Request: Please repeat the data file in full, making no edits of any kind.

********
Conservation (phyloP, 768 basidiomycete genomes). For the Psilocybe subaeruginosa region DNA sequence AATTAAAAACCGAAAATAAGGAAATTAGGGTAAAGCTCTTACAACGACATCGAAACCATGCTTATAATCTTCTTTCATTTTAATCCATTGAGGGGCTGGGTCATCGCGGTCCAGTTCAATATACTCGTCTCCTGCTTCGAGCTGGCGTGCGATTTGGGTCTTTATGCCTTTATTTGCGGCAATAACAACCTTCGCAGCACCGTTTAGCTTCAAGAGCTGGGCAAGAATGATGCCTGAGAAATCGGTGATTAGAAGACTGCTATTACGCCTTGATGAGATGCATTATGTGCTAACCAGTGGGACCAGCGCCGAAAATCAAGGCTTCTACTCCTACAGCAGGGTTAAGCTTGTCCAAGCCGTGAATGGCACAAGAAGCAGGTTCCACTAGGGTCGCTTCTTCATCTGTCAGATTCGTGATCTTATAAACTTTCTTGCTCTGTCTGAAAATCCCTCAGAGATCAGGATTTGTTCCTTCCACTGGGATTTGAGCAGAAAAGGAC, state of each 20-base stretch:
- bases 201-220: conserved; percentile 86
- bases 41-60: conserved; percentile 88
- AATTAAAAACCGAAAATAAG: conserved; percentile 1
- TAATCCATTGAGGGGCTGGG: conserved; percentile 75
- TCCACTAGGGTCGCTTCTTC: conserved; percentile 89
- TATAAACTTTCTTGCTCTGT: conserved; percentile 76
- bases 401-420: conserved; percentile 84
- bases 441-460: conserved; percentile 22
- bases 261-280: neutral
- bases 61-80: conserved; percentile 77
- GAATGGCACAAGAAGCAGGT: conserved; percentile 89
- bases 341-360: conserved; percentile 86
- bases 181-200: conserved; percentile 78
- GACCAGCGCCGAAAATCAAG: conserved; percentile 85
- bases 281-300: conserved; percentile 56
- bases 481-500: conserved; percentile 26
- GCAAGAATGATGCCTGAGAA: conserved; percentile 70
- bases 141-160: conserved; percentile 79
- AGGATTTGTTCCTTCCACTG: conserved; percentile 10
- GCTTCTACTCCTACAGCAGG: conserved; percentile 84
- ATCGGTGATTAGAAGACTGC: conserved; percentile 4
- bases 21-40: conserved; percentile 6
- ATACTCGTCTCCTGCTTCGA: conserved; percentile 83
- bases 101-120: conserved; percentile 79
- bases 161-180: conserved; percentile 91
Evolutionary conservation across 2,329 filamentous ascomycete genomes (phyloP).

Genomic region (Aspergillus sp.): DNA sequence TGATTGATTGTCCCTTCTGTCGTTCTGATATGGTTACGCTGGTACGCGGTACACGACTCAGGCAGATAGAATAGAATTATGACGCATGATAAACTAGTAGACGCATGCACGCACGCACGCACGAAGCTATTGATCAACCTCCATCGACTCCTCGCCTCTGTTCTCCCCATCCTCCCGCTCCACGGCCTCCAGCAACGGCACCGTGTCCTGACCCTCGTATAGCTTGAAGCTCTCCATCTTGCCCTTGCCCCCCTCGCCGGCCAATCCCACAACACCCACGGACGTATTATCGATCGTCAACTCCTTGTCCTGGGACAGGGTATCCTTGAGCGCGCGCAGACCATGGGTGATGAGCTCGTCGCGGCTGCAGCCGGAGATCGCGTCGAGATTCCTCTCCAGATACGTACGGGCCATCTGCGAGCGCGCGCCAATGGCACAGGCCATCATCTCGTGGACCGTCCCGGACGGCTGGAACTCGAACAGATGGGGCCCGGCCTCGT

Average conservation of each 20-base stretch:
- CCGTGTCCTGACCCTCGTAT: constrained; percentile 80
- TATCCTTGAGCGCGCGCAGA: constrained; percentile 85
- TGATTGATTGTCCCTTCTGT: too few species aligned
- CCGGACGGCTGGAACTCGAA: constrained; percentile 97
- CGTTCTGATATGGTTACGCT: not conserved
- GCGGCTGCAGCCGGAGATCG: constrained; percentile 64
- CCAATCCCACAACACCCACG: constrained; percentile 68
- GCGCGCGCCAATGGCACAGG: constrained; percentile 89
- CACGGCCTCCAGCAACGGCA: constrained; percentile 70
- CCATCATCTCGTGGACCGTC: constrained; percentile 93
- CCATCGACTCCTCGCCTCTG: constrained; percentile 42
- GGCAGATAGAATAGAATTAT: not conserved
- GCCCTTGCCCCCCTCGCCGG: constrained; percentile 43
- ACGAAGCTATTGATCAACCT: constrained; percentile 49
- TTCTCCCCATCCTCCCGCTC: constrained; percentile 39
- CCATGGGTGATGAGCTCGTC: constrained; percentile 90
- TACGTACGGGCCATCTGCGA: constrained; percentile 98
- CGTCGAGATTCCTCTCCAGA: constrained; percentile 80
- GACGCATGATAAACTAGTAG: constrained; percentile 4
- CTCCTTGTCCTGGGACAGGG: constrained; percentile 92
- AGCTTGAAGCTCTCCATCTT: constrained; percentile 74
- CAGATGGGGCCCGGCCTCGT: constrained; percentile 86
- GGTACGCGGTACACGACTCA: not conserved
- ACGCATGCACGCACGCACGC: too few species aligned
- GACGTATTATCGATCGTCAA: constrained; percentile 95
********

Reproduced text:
Conservation (phyloP, 768 basidiomycete genomes). For the Psilocybe subaeruginosa region DNA sequence AATTAAAAACCGAAAATAAGGAAATTAGGGTAAAGCTCTTACAACGACATCGAAACCATGCTTATAATCTTCTTTCATTTTAATCCATTGAGGGGCTGGGTCATCGCGGTCCAGTTCAATATACTCGTCTCCTGCTTCGAGCTGGCGTGCGATTTGGGTCTTTATGCCTTTATTTGCGGCAATAACAACCTTCGCAGCACCGTTTAGCTTCAAGAGCTGGGCAAGAATGATGCCTGAGAAATCGGTGATTAGAAGACTGCTATTACGCCTTGATGAGATGCATTATGTGCTAACCAGTGGGACCAGCGCCGAAAATCAAGGCTTCTACTCCTACAGCAGGGTTAAGCTTGTCCAAGCCGTGAATGGCACAAGAAGCAGGTTCCACTAGGGTCGCTTCTTCATCTGTCAGATTCGTGATCTTATAAACTTTCTTGCTCTGTCTGAAAATCCCTCAGAGATCAGGATTTGTTCCTTCCACTGGGATTTGAGCAGAAAAGGAC, state of each 20-base stretch:
- bases 201-220: conserved; percentile 86
- bases 41-60: conserved; percentile 88
- AATTAAAAACCGAAAATAAG: conserved; percentile 1
- TAATCCATTGAGGGGCTGGG: conserved; percentile 75
- TCCACTAGGGTCGCTTCTTC: conserved; percentile 89
- TATAAACTTTCTTGCTCTGT: conserved; percentile 76
- bases 401-420: conserved; percentile 84
- bases 441-460: conserved; percentile 22
- bases 261-280: neutral
- bases 61-80: conserved; percentile 77
- GAATGGCACAAGAAGCAGGT: conserved; percentile 89
- bases 341-360: conserved; percentile 86
- bases 181-200: conserved; percentile 78
- GACCAGCGCCGAAAATCAAG: conserved; percentile 85
- bases 281-300: conserved; percentile 56
- bases 481-500: conserved; percentile 26
- GCAAGAATGATGCCTGAGAA: conserved; percentile 70
- bases 141-160: conserved; percentile 79
- AGGATTTGTTCCTTCCACTG: conserved; percentile 10
- GCTTCTACTCCTACAGCAGG: conserved; percentile 84
- ATCGGTGATTAGAAGACTGC: conserved; percentile 4
- bases 21-40: conserved; percentile 6
- ATACTCGTCTCCTGCTTCGA: conserved; percentile 83
- bases 101-120: conserved; percentile 79
- bases 161-180: conserved; percentile 91
Evolutionary conservation across 2,329 filamentous ascomycete genomes (phyloP).

Genomic region (Aspergillus sp.): DNA sequence TGATTGATTGTCCCTTCTGTCGTTCTGATATGGTTACGCTGGTACGCGGTACACGACTCAGGCAGATAGAATAGAATTATGACGCATGATAAACTAGTAGACGCATGCACGCACGCACGCACGAAGCTATTGATCAACCTCCATCGACTCCTCGCCTCTGTTCTCCCCATCCTCCCGCTCCACGGCCTCCAGCAACGGCACCGTGTCCTGACCCTCGTATAGCTTGAAGCTCTCCATCTTGCCCTTGCCCCCCTCGCCGGCCAATCCCACAACACCCACGGACGTATTATCGATCGTCAACTCCTTGTCCTGGGACAGGGTATCCTTGAGCGCGCGCAGACCATGGGTGATGAGCTCGTCGCGGCTGCAGCCGGAGATCGCGTCGAGATTCCTCTCCAGATACGTACGGGCCATCTGCGAGCGCGCGCCAATGGCACAGGCCATCATCTCGTGGACCGTCCCGGACGGCTGGAACTCGAACAGATGGGGCCCGGCCTCGT

Average conservation of each 20-base stretch:
- CCGTGTCCTGACCCTCGTAT: constrained; percentile 80
- TATCCTTGAGCGCGCGCAGA: constrained; percentile 85
- TGATTGATTGTCCCTTCTGT: too few species aligned
- CCGGACGGCTGGAACTCGAA: constrained; percentile 97
- CGTTCTGATATGGTTACGCT: not conserved
- GCGGCTGCAGCCGGAGATCG: constrained; percentile 64
- CCAATCCCACAACACCCACG: constrained; percentile 68
- GCGCGCGCCAATGGCACAGG: constrained; percentile 89
- CACGGCCTCCAGCAACGGCA: constrained; percentile 70
- CCATCATCTCGTGGACCGTC: constrained; percentile 93
- CCATCGACTCCTCGCCTCTG: constrained; percentile 42
- GGCAGATAGAATAGAATTAT: not conserved
- GCCCTTGCCCCCCTCGCCGG: constrained; percentile 43
- ACGAAGCTATTGATCAACCT: constrained; percentile 49
- TTCTCCCCATCCTCCCGCTC: constrained; percentile 39
- CCATGGGTGATGAGCTCGTC: constrained; percentile 90
- TACGTACGGGCCATCTGCGA: constrained; percentile 98
- CGTCGAGATTCCTCTCCAGA: constrained; percentile 80
- GACGCATGATAAACTAGTAG: constrained; percentile 4
- CTCCTTGTCCTGGGACAGGG: constrained; percentile 92
- AGCTTGAAGCTCTCCATCTT: constrained; percentile 74
- CAGATGGGGCCCGGCCTCGT: constrained; percentile 86
- GGTACGCGGTACACGACTCA: not conserved
- ACGCATGCACGCACGCACGC: too few species aligned
- GACGTATTATCGATCGTCAA: constrained; percentile 95